JUST about every time I plan a vacation, I worry I won't be able to go. You can't leave, my boss might say, because we're just too busy to spare you.
Maybe this isn't really a fear, but a fantasy - that I'm too valuable for the company to get along without me for even a week. Well, clearly that's not the case, because I've always been allowed to go.
Other people's vacations can make me anxious, too, because I often have to fill in when they're away. As peak vacation season begins, it's time to worry about those left behind.
Employees should practise good pre-vacation hygiene, by doing as much of their work in advance as possible, and making sure their replacements have the tools and knowledge to hold down the fort.
But, ultimately, it's up to supervisors to set vacation policies that are fair and cause the least amount of disruption, says Mr Jay Jamrog, senior vice-president of research for Seattle-based research firm Institute for Corporate Productivity.
Did you just find out today a co-worker will be gone this week and you need to take over for her? That's poor planning. Too many managers wait until the last minute to approve vacations, he adds.
Vacations should be agreed upon far in advance as part of a team effort, so managers can find out as early as possible if too many people want to take the same weeks off and seek a solution, he says.
In many industries, certain times of the year are off limits for vacations. When scheduling vacations, "protect your business interests, but in an equitable manner", says Mr Richard I. Greenberg, a lawyer for Jackson Lewis, a law firm specialising in employment issues. If you have to turn down someone's request for a particular vacation week, try to give that person first choice another time, he says.
An employee's perception that a vacation policy is unfair can lead to a sense of distrust and a lack of commitment, he warns.
Vacation policies should be consistent and clearly communicated, says Ms Margaret Fiester, operations manager for the H.R. Knowledge Centre at the Society for Human Resource Management. Sometimes it may be best to set up a bidding system in which employees submit vacation requests by a certain deadline, so that managers can accurately project staffing levels, she adds.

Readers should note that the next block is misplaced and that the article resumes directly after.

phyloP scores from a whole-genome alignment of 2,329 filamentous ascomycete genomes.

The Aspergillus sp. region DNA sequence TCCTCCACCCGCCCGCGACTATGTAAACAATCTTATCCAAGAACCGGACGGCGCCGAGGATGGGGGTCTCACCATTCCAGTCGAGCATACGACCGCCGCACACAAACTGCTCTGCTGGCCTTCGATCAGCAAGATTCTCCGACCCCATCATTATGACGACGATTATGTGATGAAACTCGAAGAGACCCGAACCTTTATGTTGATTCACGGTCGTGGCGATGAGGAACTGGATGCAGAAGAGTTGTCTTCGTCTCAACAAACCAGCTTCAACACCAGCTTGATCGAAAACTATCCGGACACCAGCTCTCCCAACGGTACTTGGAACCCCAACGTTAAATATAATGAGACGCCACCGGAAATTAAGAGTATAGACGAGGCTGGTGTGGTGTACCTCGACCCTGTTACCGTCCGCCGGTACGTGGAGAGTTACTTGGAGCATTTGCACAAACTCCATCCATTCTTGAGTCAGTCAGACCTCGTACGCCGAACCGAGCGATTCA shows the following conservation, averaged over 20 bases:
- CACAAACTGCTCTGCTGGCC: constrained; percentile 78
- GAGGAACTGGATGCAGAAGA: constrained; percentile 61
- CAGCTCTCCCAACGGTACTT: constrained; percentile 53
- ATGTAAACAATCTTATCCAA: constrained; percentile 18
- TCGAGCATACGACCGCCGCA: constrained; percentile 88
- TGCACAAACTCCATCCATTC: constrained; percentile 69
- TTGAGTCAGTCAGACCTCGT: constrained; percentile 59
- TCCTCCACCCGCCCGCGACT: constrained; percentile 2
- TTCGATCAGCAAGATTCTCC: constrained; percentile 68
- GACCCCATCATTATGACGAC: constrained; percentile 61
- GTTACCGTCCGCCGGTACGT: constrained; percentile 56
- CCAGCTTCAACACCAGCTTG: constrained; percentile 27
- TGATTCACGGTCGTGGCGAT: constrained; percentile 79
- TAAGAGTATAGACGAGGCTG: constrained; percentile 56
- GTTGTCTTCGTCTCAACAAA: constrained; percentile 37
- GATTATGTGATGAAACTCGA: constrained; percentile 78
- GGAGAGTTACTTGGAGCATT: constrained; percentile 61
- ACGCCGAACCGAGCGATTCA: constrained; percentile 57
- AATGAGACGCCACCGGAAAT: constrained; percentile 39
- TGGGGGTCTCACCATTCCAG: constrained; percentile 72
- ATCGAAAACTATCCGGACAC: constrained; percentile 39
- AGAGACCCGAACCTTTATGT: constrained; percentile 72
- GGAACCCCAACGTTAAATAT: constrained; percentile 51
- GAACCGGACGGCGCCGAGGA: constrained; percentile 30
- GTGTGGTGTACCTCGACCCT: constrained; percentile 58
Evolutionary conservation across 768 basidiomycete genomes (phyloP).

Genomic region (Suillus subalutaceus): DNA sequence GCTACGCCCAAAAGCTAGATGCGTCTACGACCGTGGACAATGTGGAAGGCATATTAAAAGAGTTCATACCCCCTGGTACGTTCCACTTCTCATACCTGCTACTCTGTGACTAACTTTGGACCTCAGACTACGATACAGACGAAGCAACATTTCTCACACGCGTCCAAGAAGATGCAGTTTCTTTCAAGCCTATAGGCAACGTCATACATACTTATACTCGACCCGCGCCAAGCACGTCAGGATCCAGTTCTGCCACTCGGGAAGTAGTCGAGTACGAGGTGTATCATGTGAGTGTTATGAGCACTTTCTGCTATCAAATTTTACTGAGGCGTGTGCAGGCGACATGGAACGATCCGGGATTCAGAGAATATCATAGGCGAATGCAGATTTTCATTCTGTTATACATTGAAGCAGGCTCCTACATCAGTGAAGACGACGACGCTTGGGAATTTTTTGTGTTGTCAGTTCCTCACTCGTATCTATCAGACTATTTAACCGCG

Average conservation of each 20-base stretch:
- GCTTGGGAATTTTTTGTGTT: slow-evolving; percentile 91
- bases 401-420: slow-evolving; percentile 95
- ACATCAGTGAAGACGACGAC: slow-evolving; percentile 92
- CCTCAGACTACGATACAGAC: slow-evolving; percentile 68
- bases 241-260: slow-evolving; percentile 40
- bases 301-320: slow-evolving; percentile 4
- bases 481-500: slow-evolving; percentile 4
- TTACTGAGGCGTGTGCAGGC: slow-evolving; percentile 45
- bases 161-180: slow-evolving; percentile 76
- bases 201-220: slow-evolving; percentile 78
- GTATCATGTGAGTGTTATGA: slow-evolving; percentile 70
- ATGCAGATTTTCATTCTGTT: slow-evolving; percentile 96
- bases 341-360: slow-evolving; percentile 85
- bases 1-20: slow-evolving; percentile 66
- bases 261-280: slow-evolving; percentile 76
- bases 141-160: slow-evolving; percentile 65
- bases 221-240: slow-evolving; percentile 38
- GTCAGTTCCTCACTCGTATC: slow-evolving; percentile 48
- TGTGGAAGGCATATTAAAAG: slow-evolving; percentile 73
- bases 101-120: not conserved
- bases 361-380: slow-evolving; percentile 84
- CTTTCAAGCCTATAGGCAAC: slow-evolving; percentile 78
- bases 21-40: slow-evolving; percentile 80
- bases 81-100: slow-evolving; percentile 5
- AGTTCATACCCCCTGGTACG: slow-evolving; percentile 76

Deciding vacations on the basis of seniority is one way to try to be fair, but that can also be hard on a new employee who must forgo a summer vacation with school-age children, or a homesick worker who can't spend the holidays with family. Still, such a policy has the advantage of being clear. If a policy is unclear, and managers appear to be granting time off inconsistently, it can create the impression they are playing favourites, Mr Jamrog says.
It's also a manager's job to ensure employees are properly trained to fill in for vacationing colleagues, he says. Present a vacation as a way for workers to develop new skills, and reward them for stepping in, he advises. "You can't feel like you're punishing your employees because someone is taking time off," he says.
More than once, I've seen workers excel in their fill-in roles and receive promotions because they proved they could handle more responsibility. So try to view a colleague's vacation as an opportunity, rather than an occasion for resentment.
And if you've been lucky enough to go to the beach, or to a European capital, be sure to thank the people who filled in for you. Because not too long from now, they might be off on their own vacations, and you will be the employee left behind.